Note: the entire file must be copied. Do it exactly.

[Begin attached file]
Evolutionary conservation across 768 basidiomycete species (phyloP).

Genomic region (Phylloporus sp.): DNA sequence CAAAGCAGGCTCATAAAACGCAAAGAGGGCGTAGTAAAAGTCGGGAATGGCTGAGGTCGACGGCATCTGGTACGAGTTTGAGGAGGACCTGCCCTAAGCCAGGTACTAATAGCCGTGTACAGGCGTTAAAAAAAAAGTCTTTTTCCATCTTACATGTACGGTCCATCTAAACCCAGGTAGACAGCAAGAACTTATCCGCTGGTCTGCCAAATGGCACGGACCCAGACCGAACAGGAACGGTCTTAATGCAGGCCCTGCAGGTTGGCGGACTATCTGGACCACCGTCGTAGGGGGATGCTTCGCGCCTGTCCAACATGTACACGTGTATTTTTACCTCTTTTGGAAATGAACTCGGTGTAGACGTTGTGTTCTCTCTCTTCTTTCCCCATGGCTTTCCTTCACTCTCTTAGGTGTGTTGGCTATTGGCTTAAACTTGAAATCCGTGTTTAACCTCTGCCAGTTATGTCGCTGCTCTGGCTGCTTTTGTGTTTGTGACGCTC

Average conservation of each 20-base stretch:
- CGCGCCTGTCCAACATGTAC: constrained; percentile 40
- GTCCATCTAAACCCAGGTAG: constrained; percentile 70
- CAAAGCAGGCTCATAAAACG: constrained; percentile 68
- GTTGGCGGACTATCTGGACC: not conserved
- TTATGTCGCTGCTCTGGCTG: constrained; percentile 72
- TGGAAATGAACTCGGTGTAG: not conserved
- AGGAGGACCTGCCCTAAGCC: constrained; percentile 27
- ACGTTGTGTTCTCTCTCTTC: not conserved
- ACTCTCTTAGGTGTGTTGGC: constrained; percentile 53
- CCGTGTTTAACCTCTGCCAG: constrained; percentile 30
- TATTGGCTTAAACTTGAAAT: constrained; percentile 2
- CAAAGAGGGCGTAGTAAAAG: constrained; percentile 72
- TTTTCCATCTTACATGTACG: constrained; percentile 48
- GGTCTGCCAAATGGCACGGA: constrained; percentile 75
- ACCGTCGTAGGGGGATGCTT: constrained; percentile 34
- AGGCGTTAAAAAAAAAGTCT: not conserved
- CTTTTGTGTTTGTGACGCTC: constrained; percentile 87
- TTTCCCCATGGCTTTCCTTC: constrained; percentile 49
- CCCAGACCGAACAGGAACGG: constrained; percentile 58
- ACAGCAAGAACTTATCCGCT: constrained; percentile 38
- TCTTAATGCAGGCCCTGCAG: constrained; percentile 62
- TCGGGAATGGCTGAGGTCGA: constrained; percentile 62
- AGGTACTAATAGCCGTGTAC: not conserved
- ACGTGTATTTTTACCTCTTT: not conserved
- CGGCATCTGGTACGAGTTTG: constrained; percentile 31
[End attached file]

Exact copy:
Evolutionary conservation across 768 basidiomycete species (phyloP).

Genomic region (Phylloporus sp.): DNA sequence CAAAGCAGGCTCATAAAACGCAAAGAGGGCGTAGTAAAAGTCGGGAATGGCTGAGGTCGACGGCATCTGGTACGAGTTTGAGGAGGACCTGCCCTAAGCCAGGTACTAATAGCCGTGTACAGGCGTTAAAAAAAAAGTCTTTTTCCATCTTACATGTACGGTCCATCTAAACCCAGGTAGACAGCAAGAACTTATCCGCTGGTCTGCCAAATGGCACGGACCCAGACCGAACAGGAACGGTCTTAATGCAGGCCCTGCAGGTTGGCGGACTATCTGGACCACCGTCGTAGGGGGATGCTTCGCGCCTGTCCAACATGTACACGTGTATTTTTACCTCTTTTGGAAATGAACTCGGTGTAGACGTTGTGTTCTCTCTCTTCTTTCCCCATGGCTTTCCTTCACTCTCTTAGGTGTGTTGGCTATTGGCTTAAACTTGAAATCCGTGTTTAACCTCTGCCAGTTATGTCGCTGCTCTGGCTGCTTTTGTGTTTGTGACGCTC

Average conservation of each 20-base stretch:
- CGCGCCTGTCCAACATGTAC: constrained; percentile 40
- GTCCATCTAAACCCAGGTAG: constrained; percentile 70
- CAAAGCAGGCTCATAAAACG: constrained; percentile 68
- GTTGGCGGACTATCTGGACC: not conserved
- TTATGTCGCTGCTCTGGCTG: constrained; percentile 72
- TGGAAATGAACTCGGTGTAG: not conserved
- AGGAGGACCTGCCCTAAGCC: constrained; percentile 27
- ACGTTGTGTTCTCTCTCTTC: not conserved
- ACTCTCTTAGGTGTGTTGGC: constrained; percentile 53
- CCGTGTTTAACCTCTGCCAG: constrained; percentile 30
- TATTGGCTTAAACTTGAAAT: constrained; percentile 2
- CAAAGAGGGCGTAGTAAAAG: constrained; percentile 72
- TTTTCCATCTTACATGTACG: constrained; percentile 48
- GGTCTGCCAAATGGCACGGA: constrained; percentile 75
- ACCGTCGTAGGGGGATGCTT: constrained; percentile 34
- AGGCGTTAAAAAAAAAGTCT: not conserved
- CTTTTGTGTTTGTGACGCTC: constrained; percentile 87
- TTTCCCCATGGCTTTCCTTC: constrained; percentile 49
- CCCAGACCGAACAGGAACGG: constrained; percentile 58
- ACAGCAAGAACTTATCCGCT: constrained; percentile 38
- TCTTAATGCAGGCCCTGCAG: constrained; percentile 62
- TCGGGAATGGCTGAGGTCGA: constrained; percentile 62
- AGGTACTAATAGCCGTGTAC: not conserved
- ACGTGTATTTTTACCTCTTT: not conserved
- CGGCATCTGGTACGAGTTTG: constrained; percentile 31